Building out its family of products, Samsung Electronics has confirmed that it will debut a personal media player based on its Galaxy smartphones at next week's Consumer Electronics Show in Las Vegas. The four-inch touchscreen Samsung Galaxy Player has Wi-Fi, front- and back-facing cameras, and comes with eight, 16 or 32 gigabytes of data storage -- much like Apple's iPod touch -- according to a blog that covers Samsung products.
Samsung Hub also reported that the player is 9.9mm thick and runs Android 2.2 with a one-gigahertz processor, a microSD card slot, and access to Samsung Apps and the Android Market, which has more than 200,000 offerings. The South Korea-based Samsung previously released the Galaxy Player 50 at the IFA conference in Berlin in September, with a smaller 3.2-inch display, only a rear-facing camera, and running Android 2.1. A similar device, the GB-70, is also expected at CES.
Eye on Apple
Having launched the Galaxy Tab in September -- a seven-inch answer to Apple's 9.7-inch iPad tablet, with one million sold in the first two months, as well as a line of Galaxy smartphones that have sold more than five million units on all major carriers, Samsung seems poised to try to match the Cupertino, Calif., computer giant product for product in the aggressive consumer electronics arena.
"Samsung is trying to match Apple family by family," said technology consultant and analyst Rob Enderle. "Samsung is one of the few companies that can match Apple's distribution. Although they don't have their own stores like Apple, in terms of being able to [compete] in the same kind of stores, they can do that."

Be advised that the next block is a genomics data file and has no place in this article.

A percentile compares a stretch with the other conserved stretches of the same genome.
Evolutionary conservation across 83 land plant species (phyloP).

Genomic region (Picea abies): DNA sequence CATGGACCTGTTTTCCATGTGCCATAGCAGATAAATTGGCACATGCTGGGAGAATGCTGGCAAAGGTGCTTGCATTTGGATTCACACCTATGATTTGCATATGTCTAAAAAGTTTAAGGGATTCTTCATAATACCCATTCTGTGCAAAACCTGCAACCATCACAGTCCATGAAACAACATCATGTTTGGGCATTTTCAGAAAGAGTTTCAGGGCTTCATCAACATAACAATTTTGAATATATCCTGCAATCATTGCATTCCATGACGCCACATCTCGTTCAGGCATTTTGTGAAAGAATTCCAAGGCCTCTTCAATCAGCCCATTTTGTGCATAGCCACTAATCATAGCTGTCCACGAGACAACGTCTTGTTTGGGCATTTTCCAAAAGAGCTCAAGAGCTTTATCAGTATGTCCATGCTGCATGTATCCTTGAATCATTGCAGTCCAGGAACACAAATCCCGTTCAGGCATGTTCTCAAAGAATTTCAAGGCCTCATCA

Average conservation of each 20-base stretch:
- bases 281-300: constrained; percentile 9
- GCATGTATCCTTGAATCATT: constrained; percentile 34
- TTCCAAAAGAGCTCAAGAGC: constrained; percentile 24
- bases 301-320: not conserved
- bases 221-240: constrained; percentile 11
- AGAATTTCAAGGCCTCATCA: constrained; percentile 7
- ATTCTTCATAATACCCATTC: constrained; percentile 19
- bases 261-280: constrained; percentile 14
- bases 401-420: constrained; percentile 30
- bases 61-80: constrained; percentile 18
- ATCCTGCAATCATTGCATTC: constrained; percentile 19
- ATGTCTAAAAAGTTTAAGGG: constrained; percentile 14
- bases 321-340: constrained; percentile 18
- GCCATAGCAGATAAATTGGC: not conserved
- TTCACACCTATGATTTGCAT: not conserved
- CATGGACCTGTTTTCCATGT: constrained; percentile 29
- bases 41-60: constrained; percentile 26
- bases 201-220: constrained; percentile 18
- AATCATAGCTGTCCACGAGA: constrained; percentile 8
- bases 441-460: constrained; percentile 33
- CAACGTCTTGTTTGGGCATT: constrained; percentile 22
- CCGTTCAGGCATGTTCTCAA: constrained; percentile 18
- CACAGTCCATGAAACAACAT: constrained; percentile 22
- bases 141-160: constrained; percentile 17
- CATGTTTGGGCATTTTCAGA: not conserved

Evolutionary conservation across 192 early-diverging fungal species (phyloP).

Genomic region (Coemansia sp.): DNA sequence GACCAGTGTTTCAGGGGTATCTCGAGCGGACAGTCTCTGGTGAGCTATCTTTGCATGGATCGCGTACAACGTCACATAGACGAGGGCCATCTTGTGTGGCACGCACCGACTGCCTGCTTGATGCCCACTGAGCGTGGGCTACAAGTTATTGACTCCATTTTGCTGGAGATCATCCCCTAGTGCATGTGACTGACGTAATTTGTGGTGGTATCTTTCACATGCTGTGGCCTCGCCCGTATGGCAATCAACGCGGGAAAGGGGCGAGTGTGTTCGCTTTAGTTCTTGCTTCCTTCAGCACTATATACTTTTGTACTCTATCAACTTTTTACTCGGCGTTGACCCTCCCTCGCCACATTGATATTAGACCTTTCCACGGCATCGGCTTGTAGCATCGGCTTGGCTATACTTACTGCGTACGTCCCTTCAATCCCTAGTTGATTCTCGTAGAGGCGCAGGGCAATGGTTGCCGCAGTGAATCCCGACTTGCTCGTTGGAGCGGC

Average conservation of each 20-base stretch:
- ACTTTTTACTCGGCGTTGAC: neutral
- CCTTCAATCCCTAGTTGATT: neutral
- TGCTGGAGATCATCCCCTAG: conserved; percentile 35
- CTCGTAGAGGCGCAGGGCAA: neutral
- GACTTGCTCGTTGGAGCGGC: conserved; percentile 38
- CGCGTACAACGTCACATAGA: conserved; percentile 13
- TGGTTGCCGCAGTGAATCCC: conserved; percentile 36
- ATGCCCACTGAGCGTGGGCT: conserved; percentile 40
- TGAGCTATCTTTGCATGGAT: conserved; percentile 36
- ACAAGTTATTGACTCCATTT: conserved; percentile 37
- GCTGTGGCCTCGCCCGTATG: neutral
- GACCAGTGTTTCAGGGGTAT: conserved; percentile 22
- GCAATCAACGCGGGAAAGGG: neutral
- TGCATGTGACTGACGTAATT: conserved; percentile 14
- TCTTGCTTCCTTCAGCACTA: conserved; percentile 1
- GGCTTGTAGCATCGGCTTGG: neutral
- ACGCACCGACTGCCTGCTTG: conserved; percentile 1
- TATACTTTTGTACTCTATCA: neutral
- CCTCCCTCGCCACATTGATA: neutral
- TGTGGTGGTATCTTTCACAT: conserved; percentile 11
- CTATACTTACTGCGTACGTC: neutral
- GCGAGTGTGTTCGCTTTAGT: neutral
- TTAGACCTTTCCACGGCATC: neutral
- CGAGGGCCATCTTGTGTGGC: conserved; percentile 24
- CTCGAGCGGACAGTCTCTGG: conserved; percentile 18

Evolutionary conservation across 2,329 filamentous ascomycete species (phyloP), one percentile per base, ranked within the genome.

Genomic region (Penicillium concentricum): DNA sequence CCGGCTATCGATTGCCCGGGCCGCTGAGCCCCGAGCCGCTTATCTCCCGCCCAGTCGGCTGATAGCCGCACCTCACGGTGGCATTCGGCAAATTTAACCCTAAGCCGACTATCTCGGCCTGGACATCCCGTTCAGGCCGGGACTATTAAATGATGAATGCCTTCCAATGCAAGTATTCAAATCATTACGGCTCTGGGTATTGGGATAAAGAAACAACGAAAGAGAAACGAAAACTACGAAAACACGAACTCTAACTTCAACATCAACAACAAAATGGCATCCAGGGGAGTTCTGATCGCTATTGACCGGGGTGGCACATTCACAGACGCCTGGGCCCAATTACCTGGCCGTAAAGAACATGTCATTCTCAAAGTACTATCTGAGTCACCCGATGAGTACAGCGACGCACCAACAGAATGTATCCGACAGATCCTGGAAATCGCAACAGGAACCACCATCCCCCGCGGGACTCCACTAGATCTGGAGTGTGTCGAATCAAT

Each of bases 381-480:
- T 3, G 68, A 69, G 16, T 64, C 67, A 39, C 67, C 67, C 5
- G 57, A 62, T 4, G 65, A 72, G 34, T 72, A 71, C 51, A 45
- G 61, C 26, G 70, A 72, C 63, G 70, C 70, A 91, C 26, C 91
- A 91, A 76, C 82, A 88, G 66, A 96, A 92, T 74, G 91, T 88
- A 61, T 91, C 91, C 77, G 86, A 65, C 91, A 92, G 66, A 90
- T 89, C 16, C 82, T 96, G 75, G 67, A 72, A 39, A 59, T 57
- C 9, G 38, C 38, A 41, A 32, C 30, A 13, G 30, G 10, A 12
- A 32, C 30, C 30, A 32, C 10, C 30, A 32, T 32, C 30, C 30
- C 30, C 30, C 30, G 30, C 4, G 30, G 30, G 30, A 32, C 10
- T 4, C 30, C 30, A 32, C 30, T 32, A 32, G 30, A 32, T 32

Enderle added that other companies trying to match Apple's success have done so "piecemeal, without going after the full set of products."
"Samsung is one of the most powerful consumer electronics companies in the world and the one that scares Sony the most. If you had to pick the company most capable of taking on Apple, Samsung would probably be it."
Samsung Electronics, a division of the Samsung Group, also makes semiconductors, smart televisions, home appliances, computing products, and printers.
Price, Features Are Key
Apple's line of iPods, which includes the Shuffle, Nano, Classic and touch, have sold more than 260 million units since 2001, according to the company.
To compete, the Galaxy Player will need to be "at least price competitive with Apple's line," said analyst Michael Gartenberg of Gartner Research.
"It's in many ways the first competitor to the iPod touch," Gartenberg said, while noting that the newcomer lacks some elements of the iPod's appeal. "First, it's going to need a simple sync solution to get content on the device as well as a robust media marketplace. It's also going to need a much stronger story for games, which remain a weak part of the Android operating system."